The HDV Video Format
HDV is a early high-definition format developed as a compromise for the consumer and lower-end professional markets. There are two versions: HDV 720p and HDV 1080i.
HDV 1080i records at 1440x1080 pixels, using rectangular pixels similar to widescreen DV (the HDV pixel aspect ratio is 1.33:1). This stretches the picture frame to 16x9.
HDV uses MPEG-2 compression for greater storage and bandwidth efficiency, which means that it can be used with existing MiniDV tapes. However MPEG-2 differs from traditional DV in that it uses temporal compression, i.e. compression occurs across multiple frames instead of only occurring within a single frame. This means that a single dropped frame during recording becomes much more serious, as a whole bunch of frames (known as a "group of pictures" or GOP) are affected. Instead of being a minor glitch, it's a shot-killer. For this reason it is recommended to use the more expensive tapes specifically made for the more demanding HDV format.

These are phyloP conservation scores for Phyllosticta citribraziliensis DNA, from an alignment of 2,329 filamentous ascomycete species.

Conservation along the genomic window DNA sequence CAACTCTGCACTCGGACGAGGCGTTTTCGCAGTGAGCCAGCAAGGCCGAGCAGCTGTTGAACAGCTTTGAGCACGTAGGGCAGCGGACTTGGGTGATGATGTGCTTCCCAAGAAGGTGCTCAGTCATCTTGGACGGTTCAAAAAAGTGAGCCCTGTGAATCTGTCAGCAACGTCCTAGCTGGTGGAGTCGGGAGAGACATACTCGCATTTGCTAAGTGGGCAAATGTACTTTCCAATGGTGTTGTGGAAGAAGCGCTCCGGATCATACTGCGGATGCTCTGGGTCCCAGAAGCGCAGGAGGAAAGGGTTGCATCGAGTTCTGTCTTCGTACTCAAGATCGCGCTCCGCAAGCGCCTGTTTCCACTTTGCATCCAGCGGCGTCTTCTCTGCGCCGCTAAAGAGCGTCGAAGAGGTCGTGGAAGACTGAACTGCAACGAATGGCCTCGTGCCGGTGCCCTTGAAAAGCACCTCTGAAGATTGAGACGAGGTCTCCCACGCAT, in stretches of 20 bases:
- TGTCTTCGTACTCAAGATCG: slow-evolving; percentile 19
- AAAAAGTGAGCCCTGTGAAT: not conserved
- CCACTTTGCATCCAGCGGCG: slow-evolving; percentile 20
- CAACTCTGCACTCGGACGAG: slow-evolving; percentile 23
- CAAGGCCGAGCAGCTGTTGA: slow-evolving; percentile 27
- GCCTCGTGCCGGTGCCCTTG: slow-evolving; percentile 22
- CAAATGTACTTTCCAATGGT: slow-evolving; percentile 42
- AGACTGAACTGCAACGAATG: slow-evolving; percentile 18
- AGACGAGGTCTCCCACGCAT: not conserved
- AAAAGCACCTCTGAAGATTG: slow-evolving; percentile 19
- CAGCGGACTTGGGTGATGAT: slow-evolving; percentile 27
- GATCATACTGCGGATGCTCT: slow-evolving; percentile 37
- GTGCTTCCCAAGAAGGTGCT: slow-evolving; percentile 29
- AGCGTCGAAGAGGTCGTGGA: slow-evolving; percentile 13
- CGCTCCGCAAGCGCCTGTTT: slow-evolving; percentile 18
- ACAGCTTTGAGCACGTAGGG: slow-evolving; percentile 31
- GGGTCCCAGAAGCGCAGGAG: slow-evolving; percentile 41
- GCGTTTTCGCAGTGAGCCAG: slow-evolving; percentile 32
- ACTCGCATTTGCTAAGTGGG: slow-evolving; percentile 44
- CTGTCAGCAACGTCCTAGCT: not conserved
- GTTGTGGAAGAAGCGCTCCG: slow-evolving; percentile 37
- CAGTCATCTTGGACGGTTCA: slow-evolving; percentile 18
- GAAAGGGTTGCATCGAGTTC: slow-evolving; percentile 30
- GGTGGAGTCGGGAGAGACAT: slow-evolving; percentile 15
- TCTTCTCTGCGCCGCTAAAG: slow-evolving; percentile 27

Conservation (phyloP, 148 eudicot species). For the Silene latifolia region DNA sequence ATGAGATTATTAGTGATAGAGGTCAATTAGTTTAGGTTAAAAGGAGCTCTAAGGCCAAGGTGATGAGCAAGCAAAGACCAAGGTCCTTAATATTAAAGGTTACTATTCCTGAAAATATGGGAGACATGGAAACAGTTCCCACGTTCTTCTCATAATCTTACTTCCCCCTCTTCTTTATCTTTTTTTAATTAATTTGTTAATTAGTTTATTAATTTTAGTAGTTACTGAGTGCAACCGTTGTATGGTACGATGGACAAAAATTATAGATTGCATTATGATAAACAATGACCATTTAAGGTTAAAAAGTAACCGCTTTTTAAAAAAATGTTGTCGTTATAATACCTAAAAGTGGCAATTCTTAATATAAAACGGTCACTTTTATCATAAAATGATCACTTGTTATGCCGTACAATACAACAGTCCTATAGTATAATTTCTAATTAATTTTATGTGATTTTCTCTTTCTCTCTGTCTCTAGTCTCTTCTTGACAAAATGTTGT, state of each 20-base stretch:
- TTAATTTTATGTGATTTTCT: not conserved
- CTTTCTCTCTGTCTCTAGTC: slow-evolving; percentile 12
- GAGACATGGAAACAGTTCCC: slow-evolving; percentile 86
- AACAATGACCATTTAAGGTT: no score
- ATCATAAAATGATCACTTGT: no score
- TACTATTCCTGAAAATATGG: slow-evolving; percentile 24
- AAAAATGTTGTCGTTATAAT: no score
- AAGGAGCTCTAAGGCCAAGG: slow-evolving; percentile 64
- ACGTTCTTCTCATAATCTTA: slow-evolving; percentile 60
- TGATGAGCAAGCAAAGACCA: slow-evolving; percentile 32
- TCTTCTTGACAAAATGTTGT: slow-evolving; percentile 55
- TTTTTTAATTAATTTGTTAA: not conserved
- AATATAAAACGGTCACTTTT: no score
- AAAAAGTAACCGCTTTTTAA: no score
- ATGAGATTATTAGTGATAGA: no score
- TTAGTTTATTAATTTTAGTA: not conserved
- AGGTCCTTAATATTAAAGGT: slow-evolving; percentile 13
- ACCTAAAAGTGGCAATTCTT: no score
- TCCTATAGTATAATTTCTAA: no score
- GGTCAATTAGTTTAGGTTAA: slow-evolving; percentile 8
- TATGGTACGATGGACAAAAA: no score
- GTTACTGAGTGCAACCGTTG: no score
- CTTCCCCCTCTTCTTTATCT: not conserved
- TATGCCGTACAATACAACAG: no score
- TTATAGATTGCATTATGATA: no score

It's also worth noting that MPEG-2 isn't as nice to edit with as DV. As well as compromising the image quality, it places more of a burden on the editing computer. Since HDV involves both a high pixel count and temporal compression, you'll need a fairly powerful computer to edit complex projects.
HDV 1080i uses a recording data rate of 25 Mbit/s (3.125 MB/s). HDV 720p records at 19.7 Mbit/s (2.46 MB/s). Other HD formats record at 50-100 Mbit/s or higher.